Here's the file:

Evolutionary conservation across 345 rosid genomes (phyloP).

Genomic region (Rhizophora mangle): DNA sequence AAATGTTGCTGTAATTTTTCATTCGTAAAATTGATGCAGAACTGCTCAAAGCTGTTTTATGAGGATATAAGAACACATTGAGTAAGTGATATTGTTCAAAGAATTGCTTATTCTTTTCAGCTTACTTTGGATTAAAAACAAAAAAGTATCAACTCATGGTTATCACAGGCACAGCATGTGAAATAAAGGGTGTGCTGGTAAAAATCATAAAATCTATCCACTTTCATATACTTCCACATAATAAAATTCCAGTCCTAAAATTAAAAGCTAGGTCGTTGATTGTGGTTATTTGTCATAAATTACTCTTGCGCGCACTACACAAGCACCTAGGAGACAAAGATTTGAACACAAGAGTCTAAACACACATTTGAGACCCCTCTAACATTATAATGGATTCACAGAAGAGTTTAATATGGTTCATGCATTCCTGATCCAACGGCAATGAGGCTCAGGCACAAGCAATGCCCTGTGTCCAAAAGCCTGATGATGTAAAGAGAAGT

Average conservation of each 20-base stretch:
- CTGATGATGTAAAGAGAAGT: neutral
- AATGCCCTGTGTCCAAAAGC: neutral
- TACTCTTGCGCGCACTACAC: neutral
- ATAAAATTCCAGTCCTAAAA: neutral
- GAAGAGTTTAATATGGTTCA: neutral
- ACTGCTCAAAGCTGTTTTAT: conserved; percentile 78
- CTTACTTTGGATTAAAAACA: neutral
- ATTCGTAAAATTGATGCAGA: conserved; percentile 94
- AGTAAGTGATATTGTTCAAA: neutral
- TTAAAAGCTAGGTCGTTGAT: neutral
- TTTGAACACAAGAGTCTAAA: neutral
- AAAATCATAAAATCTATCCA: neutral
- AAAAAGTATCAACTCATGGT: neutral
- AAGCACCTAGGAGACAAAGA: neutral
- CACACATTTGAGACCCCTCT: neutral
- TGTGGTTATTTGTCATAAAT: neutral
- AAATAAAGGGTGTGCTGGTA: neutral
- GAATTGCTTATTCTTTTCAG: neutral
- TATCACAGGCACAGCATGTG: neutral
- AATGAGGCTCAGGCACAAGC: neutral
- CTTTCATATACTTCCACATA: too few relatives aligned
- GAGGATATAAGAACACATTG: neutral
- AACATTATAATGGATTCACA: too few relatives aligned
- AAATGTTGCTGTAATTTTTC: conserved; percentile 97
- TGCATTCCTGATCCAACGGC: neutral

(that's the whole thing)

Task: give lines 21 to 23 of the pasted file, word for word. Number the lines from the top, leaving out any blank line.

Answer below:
- GAATTGCTTATTCTTTTCAG: neutral
- TATCACAGGCACAGCATGTG: neutral
- AATGAGGCTCAGGCACAAGC: neutral